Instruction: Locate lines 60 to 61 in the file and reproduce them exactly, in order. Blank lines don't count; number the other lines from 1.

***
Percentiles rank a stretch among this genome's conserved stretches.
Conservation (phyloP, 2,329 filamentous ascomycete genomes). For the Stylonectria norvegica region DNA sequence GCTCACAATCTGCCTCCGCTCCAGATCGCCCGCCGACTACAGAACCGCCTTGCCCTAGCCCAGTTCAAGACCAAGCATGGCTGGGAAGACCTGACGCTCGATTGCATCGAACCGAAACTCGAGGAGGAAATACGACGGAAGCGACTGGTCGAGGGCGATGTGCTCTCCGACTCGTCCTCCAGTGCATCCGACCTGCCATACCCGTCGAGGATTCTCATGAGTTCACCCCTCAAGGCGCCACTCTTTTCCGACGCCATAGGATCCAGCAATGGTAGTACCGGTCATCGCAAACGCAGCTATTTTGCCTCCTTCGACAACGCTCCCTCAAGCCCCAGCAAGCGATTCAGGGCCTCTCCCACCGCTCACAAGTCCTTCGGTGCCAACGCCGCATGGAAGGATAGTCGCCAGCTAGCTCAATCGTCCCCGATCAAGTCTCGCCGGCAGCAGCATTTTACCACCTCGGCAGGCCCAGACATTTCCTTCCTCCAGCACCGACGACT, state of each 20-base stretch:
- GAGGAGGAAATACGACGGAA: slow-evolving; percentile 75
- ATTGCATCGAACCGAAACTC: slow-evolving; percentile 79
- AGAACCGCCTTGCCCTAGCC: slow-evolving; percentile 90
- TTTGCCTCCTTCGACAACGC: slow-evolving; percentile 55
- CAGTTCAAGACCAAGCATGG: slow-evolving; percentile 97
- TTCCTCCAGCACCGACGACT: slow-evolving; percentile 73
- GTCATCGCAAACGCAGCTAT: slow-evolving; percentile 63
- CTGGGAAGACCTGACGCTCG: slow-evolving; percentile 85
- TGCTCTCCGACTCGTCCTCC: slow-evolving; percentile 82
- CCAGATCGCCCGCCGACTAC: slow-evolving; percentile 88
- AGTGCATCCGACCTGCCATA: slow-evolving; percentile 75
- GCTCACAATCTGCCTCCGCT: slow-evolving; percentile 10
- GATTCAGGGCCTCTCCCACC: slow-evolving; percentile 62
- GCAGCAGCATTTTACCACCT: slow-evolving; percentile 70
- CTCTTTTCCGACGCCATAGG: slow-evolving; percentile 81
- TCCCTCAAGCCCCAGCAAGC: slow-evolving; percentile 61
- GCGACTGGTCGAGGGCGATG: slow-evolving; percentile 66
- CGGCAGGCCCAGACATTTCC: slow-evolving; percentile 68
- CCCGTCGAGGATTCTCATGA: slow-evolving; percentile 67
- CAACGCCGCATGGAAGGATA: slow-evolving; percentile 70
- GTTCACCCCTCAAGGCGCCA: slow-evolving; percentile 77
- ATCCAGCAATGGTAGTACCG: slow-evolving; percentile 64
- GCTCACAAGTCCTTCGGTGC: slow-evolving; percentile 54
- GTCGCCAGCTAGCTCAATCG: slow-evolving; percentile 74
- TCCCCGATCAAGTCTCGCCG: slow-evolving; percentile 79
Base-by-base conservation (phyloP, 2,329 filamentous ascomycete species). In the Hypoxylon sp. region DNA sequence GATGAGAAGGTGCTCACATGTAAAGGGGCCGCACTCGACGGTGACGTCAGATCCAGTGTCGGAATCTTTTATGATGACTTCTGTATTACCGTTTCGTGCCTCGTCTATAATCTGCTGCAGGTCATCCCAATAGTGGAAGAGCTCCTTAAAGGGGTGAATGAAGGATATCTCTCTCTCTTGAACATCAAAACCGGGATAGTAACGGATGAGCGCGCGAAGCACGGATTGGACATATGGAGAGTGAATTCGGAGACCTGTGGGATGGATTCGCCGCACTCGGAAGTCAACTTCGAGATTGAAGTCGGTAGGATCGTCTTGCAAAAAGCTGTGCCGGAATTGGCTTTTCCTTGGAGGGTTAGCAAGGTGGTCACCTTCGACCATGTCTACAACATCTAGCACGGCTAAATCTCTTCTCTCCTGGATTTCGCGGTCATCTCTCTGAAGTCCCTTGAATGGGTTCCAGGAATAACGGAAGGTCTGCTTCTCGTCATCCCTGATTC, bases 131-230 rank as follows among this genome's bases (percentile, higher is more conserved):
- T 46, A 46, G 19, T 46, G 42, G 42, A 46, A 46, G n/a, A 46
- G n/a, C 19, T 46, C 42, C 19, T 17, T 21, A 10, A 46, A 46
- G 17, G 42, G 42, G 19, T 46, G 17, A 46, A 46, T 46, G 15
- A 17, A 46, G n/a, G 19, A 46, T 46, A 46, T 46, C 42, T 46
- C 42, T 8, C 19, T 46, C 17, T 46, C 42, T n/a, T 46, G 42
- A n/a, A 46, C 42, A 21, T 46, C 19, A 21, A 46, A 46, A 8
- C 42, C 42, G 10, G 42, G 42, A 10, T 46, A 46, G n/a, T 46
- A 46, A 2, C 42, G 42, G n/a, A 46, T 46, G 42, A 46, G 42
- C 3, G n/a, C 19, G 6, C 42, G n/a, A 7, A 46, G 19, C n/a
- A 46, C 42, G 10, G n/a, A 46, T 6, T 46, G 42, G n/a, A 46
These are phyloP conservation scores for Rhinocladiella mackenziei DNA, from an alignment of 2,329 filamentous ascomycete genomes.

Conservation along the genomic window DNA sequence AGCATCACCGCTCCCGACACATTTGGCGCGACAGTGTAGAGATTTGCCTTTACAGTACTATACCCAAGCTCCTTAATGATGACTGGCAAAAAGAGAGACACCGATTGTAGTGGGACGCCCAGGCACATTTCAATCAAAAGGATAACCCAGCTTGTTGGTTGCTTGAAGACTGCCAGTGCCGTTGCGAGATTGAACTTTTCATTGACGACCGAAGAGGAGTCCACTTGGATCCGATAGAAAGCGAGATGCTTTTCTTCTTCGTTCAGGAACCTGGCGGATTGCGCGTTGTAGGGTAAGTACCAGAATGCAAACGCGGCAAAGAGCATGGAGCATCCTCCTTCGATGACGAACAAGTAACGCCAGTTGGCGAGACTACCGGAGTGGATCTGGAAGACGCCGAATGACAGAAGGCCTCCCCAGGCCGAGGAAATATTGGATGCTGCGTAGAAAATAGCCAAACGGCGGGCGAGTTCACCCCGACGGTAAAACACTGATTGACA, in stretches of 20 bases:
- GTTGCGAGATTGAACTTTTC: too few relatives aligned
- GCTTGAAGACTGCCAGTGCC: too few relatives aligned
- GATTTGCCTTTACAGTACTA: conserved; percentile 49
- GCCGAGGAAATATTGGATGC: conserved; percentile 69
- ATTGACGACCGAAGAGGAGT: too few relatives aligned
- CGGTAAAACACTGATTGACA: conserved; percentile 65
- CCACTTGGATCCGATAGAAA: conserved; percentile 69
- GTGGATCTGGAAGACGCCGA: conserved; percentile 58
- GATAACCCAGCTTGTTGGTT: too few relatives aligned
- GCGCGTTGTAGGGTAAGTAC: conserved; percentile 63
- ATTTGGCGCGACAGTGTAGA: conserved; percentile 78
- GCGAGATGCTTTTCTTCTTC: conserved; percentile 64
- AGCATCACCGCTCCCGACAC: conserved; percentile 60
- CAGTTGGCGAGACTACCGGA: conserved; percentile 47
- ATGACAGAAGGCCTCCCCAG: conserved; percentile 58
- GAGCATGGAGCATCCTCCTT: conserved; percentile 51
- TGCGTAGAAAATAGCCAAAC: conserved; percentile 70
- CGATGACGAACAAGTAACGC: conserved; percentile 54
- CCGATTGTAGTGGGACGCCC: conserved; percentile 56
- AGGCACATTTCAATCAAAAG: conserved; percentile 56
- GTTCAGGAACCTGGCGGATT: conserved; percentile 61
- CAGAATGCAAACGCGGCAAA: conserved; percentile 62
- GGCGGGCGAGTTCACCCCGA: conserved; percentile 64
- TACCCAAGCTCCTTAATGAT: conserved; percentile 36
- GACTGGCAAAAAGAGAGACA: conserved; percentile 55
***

- AGGCACATTTCAATCAAAAG: conserved; percentile 56
- GTTCAGGAACCTGGCGGATT: conserved; percentile 61